First time tenants can be unpredictable. They don’t have a rental history, so there is no way to know how they will treat a rental property. They also may not know everything that a seasoned renter will. If you end up renting to a first-time tenant, you may want to go over some of the minutiae with them in case they forget. Aside from helping your tenant out, it will also help them become a better renter in the long run. However, giving your new tenant a full education on how to be a good renter may prove exhausting, so here are a few things they may need to know most:
First-time renters are notorious for not reading the fine print. If you pay for garbage and water services, but not for electricity and gas, let your renter know. They may have seen “utilities” near “provided” and just assumed it was everything. And as cute as dining by candlelight might be for one night, it gets old pretty quickly.
Also be sure to let them know that services like internet and TV are things they will need to set up themselves. You can even go the extra mile and give them the names and numbers of utility companies they can call before they move in.
Basic Maintenance Responsibilities
If a renter is coming straight from their parents’ house or a dorm, you may have to explain what basic maintenance is. Your tenants are responsible for changing out light bulbs and mowing the lawn, but not fixing leaky faucets or repairing broken fences.
While explaining what their maintenance responsibilities are, it is important to make sure your tenants also know how to submit a maintenance request.
Your first-time tenants may not think they own a lot, but once they tally up their clothes, electronics, and furniture, renter’s insurance will seem like a great deal. It’s also important to tell them that the insurance also covers the building itself in case of accident.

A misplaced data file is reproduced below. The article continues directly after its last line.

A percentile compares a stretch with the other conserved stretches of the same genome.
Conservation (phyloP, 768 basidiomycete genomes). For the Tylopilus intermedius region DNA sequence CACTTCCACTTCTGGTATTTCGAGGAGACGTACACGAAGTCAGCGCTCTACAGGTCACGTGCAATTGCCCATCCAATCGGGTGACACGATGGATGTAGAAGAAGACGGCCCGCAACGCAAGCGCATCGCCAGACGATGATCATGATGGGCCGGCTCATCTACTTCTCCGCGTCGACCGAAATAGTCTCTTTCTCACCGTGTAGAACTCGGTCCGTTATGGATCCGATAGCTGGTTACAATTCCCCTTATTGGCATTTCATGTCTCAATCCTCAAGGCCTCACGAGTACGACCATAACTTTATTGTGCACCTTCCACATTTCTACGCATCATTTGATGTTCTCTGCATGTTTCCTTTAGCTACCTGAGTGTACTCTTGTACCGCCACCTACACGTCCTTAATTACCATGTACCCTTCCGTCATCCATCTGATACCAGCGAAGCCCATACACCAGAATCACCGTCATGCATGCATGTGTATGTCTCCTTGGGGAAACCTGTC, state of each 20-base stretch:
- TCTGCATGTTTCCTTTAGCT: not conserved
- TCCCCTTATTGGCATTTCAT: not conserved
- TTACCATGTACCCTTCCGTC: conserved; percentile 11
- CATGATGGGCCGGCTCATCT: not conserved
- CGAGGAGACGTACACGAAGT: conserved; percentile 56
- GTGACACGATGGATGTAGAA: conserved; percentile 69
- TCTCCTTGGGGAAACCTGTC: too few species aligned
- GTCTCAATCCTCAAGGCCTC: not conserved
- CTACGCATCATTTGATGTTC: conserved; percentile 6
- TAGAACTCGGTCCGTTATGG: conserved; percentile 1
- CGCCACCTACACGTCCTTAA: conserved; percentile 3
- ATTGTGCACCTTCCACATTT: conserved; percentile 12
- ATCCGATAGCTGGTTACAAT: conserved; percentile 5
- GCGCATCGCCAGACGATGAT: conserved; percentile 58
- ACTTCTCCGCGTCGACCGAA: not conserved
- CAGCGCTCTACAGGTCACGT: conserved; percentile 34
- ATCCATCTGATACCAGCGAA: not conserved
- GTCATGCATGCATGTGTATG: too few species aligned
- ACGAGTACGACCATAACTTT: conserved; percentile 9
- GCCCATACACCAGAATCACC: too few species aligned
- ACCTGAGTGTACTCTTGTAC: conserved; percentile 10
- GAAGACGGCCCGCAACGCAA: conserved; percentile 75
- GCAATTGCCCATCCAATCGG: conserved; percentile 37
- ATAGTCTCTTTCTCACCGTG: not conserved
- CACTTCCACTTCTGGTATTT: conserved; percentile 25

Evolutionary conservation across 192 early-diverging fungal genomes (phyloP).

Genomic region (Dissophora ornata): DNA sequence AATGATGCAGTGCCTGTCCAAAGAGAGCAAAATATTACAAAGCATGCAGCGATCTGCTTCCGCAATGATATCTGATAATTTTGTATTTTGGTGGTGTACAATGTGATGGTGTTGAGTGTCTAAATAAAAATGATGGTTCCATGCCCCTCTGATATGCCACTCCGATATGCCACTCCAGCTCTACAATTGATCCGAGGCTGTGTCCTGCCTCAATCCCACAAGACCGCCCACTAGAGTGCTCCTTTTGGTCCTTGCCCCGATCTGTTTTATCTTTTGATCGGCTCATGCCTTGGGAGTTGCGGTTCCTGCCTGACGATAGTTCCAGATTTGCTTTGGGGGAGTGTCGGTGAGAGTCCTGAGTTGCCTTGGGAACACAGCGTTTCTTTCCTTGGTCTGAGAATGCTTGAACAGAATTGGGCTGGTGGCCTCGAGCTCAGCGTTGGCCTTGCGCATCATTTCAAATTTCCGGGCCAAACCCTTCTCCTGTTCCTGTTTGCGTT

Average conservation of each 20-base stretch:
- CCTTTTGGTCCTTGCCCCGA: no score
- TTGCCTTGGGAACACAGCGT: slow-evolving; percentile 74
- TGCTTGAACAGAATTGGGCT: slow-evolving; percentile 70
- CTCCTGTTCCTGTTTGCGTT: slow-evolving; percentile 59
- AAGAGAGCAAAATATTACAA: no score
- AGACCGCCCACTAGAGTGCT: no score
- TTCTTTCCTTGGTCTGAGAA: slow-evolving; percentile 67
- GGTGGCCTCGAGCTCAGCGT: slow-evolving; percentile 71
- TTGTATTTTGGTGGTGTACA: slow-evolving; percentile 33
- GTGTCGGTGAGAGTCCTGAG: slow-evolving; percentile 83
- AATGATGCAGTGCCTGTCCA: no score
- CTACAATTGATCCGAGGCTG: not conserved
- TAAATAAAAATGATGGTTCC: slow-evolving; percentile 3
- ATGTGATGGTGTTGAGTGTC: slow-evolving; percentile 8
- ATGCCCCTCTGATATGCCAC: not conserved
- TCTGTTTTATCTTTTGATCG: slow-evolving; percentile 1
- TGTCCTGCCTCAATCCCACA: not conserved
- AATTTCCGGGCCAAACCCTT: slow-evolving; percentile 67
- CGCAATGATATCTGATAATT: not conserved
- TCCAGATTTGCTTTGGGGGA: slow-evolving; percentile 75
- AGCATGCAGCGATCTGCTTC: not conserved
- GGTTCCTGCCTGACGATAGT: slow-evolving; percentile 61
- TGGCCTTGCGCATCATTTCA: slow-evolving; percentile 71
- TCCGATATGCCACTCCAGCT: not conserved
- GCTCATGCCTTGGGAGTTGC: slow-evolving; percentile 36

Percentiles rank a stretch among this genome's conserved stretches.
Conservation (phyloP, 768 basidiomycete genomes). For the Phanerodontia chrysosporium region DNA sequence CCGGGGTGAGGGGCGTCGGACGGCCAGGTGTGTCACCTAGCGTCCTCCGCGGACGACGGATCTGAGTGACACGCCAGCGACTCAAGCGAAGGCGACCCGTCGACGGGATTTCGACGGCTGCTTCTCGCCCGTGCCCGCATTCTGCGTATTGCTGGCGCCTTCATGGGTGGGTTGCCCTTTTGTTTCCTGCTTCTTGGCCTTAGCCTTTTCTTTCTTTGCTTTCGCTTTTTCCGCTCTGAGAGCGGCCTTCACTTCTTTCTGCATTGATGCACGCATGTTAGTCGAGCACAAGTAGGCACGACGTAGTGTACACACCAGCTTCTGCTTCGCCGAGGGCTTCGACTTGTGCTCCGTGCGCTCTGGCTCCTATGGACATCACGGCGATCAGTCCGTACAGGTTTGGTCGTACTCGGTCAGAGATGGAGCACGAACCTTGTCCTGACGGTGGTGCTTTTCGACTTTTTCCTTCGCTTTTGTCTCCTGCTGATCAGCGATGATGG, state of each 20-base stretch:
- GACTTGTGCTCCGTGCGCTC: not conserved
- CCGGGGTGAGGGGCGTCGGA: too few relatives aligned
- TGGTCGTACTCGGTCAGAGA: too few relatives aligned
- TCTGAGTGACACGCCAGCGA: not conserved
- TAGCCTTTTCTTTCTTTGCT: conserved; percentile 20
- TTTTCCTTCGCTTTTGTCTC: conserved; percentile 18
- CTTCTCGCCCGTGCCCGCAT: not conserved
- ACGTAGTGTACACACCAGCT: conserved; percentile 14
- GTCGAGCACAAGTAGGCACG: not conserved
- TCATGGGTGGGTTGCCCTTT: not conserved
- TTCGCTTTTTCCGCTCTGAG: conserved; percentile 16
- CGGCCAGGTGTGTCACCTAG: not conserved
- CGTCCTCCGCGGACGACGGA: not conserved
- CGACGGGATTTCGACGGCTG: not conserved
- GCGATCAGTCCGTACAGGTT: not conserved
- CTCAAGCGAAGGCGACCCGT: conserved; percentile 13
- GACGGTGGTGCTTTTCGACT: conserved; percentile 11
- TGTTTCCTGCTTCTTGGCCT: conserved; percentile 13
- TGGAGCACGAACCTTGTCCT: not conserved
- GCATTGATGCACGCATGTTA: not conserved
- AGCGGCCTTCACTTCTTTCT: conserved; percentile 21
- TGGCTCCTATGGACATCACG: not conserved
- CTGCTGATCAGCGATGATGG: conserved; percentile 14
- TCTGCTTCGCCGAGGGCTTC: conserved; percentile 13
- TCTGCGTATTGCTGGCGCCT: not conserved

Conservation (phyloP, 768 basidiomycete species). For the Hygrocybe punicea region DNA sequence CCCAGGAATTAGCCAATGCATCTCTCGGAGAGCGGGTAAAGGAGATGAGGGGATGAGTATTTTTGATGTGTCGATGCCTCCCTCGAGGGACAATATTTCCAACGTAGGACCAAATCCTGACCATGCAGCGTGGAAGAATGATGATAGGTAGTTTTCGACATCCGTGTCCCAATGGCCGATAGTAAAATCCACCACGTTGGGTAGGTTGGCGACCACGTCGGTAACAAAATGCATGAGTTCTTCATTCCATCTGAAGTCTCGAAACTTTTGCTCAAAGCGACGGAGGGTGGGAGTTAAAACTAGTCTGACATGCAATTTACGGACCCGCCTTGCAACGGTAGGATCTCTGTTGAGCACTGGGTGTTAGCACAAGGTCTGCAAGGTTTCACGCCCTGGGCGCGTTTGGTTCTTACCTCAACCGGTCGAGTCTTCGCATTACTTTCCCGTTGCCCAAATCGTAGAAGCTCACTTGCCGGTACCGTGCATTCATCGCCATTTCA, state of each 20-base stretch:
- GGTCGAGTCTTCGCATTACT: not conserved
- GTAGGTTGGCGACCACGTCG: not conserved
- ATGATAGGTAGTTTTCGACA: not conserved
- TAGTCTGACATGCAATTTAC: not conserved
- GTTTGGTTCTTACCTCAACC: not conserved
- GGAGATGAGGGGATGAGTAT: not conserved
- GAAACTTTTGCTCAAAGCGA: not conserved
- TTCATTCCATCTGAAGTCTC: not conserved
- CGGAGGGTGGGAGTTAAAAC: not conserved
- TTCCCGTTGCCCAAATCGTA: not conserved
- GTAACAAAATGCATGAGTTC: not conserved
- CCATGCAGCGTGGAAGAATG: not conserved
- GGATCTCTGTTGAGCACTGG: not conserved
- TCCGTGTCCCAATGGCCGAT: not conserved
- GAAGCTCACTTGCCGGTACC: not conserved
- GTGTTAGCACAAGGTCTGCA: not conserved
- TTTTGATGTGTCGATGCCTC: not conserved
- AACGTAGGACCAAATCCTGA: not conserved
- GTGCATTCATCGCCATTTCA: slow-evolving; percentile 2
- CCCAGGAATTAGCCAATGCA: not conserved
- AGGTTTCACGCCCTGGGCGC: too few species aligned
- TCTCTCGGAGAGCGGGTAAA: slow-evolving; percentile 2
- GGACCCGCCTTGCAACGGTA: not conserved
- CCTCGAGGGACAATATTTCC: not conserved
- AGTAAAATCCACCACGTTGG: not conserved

While some tenants may be hesitant to get renter’s insurance—or think that your landlord insurance will cover them, be sure to let them know it’s in their best interest to get it. It’s typically $12-24 a month depending on the neighborhood and how much they want to have covered. Read more on renter’s insurance here.
It’s possible that your first-time renter has never needed to forward their mail before. Help them “adult” by giving them a change of address checklist like this one. While this is not something you have to do, it can help you out in the long run. If they take a long time to forward their mail in their first rental, they might do the same for their next. Which means that you’ll be receiving their mail long after they’ve moved out.
Introducing a tenant to the community is imperative for renter retention. It also helps your tenant feel more comfortable in their new home. Let them know about the neighborhood and tell them about any community events that are coming up. You may even be able to find an information packet at city hall or the Chamber of Commerce.
For more ideas on how to welcome new residents, read here.